Another major iron ore producer, the Brazilian Vale HER,
is working on rebuilding production following two fatal spills from dams storing mine waste. Large Western miners also faced pressure to increase shareholder dividends after splurging on deals and big projects on multiple commodities during the previous boom, which were then slashed by billions of dollars.
The previous boom exposed the risks of investing in underdeveloped areas. Many companies that have raised billions of dollars to build mines, often in new iron ore regions devoid of the rail and other infrastructure needed to make projects viable, never produced a single ton of ore.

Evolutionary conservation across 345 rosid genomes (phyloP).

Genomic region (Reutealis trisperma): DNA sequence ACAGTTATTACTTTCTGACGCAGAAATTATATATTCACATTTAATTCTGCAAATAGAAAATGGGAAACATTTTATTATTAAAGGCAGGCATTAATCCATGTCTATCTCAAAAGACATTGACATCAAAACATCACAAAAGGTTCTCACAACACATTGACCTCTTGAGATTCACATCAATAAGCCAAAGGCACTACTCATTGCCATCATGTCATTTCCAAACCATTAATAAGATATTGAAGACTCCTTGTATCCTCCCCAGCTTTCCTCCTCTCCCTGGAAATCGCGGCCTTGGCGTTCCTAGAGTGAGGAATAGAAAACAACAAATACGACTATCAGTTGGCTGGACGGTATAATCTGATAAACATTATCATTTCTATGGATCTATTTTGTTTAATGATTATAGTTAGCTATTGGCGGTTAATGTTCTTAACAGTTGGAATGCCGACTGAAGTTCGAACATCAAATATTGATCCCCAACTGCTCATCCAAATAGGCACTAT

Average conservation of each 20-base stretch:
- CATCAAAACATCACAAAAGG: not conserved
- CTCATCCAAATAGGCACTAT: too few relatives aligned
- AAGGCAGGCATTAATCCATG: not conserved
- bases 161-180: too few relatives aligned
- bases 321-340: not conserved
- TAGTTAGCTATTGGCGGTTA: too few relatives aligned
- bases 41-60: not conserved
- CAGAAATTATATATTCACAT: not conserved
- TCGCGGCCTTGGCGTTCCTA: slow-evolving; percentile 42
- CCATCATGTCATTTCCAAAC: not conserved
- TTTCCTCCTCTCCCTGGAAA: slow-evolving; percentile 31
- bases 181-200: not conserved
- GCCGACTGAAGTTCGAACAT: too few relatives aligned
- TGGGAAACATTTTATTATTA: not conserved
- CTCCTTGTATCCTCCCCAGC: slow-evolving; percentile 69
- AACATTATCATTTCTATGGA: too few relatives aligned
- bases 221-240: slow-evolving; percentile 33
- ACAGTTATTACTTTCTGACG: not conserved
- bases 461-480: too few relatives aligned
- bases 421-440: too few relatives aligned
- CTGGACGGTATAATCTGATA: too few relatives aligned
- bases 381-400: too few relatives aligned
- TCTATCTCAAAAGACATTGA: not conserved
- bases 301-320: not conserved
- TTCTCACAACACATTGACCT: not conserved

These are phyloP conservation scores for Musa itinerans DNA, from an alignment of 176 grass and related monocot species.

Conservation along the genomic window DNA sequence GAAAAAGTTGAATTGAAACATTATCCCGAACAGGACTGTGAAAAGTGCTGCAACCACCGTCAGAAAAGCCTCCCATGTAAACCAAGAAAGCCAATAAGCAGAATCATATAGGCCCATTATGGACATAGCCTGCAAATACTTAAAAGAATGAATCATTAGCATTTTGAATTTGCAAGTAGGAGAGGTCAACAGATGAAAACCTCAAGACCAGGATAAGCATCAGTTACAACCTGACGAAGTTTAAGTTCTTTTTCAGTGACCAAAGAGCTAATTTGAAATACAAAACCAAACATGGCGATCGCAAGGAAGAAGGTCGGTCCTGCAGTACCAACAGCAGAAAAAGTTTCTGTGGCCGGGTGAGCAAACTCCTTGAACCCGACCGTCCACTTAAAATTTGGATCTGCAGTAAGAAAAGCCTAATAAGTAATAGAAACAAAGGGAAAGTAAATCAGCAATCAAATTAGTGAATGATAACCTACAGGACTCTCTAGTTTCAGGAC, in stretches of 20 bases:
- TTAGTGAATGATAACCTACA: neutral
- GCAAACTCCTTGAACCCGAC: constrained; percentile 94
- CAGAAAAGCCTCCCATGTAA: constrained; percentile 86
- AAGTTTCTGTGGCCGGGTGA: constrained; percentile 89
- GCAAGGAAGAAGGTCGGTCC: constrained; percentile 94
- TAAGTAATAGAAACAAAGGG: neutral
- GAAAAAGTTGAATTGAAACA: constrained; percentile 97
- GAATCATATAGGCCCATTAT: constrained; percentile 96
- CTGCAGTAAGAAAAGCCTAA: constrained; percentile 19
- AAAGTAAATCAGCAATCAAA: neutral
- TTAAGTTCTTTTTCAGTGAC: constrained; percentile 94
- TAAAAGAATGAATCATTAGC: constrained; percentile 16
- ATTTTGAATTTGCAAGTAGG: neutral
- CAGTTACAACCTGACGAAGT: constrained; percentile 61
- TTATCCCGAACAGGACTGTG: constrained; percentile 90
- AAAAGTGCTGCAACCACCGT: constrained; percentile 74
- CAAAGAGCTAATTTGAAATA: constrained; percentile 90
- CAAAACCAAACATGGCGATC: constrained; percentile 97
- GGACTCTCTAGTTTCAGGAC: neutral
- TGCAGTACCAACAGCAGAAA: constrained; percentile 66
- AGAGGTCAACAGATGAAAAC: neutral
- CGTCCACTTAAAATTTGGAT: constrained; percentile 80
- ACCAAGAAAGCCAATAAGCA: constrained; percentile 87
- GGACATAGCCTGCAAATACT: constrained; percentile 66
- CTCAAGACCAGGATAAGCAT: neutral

Few places better illustrate the cycle of growth to recession in commodities than the operation of Bloom Lake in Canada. In 2011, when iron ore prices hit an all-time high, Cleveland-Cliffs Inc.
paid approximately $ 4.9 billion Canadian, the equivalent of $ 4.1 billion today, to buy Bloom Lake. When prices plummeted five years later, the American miner closed the pit and accepted an offer of C $ 10.5 million to get rid of it.
Today, investments are flowing again into Bloom Lake. Current mine owner Champion Iron Ltd.
, restarted production in 2018 and is spending C $ 589.8 million to double the mine’s annual production capacity to 15 million tonnes of iron ore. The company is considering further expansion and recently purchased another nearby iron ore deposit.